‘A Diverse Teaching Force Is a Quality Teaching Force’: Researcher Seth Gershenson Talks About His New Book and the Changing Demographics of American Schools
See previous 74 Interviews: Author Jal Mehta on the value of teaching, Harvard scholar David Perkins on “playing the whole game,” and Professor Nell Duke on project-based learning and standards. The full archive is here.
Take a moment to remember your favorite teacher — the one whose attention and encouragement made you work harder and achieve more than you thought you possibly could.
If you happen to be white, the odds are overwhelmingly high that your old mentor was too. By most recent estimates, the American teacher workforce is still close to 80 percent Caucasian. That proportion has declined over the last four decades, but not as quickly as the non-white share of the American school enrollment has grown; for the first time in U.S. history, no racial or ethnic group makes up a majority of students.
That representational disparity in classrooms means that many students are never taught by an educator who shares their cultural background. That’s a critical failing, as research has consistently shown the academic benefits of teacher diversity. Black students assigned to even one same-race teacher during their K-12 years are more likely to complete high school and take college entrance exams, according to one study.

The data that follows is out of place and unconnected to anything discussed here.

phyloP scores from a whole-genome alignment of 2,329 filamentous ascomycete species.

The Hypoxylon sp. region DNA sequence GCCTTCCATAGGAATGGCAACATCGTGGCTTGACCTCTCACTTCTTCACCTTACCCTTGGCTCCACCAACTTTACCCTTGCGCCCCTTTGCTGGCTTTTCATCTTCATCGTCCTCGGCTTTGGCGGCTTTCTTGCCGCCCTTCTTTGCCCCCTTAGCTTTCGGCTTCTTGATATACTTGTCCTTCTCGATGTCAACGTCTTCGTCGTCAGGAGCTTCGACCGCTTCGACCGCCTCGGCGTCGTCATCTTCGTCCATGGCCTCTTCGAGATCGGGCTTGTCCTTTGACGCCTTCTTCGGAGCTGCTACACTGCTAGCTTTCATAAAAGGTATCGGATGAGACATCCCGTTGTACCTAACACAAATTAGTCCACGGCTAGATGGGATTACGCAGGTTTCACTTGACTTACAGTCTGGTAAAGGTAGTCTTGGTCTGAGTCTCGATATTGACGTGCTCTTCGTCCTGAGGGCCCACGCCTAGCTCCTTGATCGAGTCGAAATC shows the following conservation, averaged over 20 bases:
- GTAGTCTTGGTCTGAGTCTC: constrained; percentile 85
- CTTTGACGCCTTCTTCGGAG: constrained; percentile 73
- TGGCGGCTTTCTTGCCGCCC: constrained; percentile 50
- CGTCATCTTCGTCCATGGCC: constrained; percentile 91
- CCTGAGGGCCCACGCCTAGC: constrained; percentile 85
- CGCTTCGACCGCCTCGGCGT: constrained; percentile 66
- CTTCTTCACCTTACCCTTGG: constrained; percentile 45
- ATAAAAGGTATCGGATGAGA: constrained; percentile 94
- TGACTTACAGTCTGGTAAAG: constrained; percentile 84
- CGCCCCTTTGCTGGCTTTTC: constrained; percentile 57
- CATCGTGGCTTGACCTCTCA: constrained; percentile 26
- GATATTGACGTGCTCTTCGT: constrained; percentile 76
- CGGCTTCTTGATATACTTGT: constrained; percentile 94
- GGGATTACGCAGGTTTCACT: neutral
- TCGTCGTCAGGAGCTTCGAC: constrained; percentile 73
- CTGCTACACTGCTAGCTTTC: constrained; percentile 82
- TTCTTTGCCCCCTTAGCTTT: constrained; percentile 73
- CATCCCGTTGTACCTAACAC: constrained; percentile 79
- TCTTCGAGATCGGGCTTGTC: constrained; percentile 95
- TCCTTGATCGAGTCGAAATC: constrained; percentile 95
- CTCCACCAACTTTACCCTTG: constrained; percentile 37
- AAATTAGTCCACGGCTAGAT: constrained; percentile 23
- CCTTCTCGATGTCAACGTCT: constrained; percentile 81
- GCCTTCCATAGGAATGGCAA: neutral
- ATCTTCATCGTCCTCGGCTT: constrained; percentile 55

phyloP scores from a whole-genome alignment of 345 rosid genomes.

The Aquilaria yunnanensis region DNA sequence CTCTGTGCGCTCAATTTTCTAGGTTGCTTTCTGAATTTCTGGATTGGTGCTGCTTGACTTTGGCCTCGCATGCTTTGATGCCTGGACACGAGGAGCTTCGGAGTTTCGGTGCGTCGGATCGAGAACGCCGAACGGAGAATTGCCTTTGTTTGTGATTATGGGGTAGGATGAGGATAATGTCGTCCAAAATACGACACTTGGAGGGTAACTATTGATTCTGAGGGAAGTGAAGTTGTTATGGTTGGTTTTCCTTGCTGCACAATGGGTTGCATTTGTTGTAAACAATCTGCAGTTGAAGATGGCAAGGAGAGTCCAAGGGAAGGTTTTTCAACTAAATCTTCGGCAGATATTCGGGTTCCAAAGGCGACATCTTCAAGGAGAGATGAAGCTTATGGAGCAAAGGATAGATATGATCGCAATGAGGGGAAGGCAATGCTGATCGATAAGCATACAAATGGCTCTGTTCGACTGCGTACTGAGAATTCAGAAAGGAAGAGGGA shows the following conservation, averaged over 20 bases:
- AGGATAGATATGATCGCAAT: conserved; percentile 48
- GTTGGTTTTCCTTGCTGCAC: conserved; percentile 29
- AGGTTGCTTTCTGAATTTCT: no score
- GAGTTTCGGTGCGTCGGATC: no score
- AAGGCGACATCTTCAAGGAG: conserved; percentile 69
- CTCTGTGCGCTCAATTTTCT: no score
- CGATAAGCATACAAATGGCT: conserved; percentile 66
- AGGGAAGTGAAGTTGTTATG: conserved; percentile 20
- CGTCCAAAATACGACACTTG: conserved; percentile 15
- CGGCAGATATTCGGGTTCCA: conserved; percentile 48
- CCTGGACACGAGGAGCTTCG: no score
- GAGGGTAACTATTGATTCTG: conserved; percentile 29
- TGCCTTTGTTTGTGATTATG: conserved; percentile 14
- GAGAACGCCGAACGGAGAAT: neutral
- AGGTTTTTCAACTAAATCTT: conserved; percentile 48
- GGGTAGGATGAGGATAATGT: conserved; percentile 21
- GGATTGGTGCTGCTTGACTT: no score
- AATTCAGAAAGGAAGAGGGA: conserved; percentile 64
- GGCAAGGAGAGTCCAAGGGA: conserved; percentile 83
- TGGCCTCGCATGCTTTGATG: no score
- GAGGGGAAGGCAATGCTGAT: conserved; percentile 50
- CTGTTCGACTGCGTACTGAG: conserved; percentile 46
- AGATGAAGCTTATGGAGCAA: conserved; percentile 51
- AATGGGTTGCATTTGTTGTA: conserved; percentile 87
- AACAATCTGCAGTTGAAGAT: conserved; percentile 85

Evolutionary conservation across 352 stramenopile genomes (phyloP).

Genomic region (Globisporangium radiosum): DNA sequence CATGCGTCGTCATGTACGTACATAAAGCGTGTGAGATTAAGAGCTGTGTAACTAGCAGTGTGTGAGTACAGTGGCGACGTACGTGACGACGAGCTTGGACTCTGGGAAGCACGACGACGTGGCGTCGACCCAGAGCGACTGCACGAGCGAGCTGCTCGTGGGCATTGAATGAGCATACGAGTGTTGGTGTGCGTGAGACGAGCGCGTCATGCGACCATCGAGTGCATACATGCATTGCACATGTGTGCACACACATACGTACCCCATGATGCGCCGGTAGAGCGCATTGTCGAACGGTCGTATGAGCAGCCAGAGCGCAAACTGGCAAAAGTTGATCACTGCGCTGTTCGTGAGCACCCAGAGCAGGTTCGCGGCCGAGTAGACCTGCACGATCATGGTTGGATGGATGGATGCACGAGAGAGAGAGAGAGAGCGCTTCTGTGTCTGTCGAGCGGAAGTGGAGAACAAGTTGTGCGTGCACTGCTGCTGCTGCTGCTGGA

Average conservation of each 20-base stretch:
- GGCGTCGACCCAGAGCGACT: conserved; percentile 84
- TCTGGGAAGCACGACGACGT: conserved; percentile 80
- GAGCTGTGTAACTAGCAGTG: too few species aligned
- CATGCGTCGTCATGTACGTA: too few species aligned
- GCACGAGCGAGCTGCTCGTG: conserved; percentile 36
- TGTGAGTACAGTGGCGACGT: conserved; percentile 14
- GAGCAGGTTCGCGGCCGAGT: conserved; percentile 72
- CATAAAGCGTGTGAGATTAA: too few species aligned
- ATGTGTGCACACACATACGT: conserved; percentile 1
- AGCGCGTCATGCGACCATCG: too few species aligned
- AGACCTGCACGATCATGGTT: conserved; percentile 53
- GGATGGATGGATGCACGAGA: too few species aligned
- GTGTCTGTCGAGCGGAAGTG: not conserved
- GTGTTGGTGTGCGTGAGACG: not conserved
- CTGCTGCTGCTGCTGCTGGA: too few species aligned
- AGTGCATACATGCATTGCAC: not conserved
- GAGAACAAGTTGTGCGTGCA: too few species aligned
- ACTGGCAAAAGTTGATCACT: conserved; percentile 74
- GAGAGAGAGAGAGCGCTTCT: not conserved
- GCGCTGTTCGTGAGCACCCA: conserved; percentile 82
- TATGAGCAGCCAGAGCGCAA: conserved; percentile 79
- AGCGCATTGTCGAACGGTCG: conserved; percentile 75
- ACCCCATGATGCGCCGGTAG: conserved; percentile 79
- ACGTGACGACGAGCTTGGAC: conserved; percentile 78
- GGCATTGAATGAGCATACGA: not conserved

One of the authors of that paper, American University professor Seth Gershenson, has just released a book on the topic through Harvard Education Press, Teacher Diversity and Student Success: Why Racial Representation Matters in the Classroom. Along with co-authors Constance A. Lindsay, a professor of educational leadership at the University of North Carolina, and Michael Hansen, a senior fellow at the Brookings Institution, Gershenson explores the evidence for student-teacher racial matching, examines the social and policy realities that prevent more non-whites from entering the profession, and offers several proposals for how district leaders can both overcome those obstacles and make the most out of the workforce they have.
In this discussion with 74 reporter Kevin Mahnken, Gershenson lays out his arguments for why, as he puts it, “a diverse teaching force is a quality teaching force.”
The interview was edited for length and clarity.
The 74: Let’s start with an overview of student-teacher racial match research. How clear it is that students of different racial and ethnic backgrounds benefit from having a same-race teacher, how widely accepted is that finding, and what is the magnitude of the effects?
Seth Gershenson: I think the evidence that students benefit from having a same-race teacher, particularly Black and Hispanic students, is very compelling and truly ubiquitous across all levels of schooling and across all contexts. There are studies at the pre-K level, studies in elementary school, studies in middle and high school, studies in college, and even studies in law school: Students, but especially students of color, benefit from having a same-race or same-ethnicity teacher.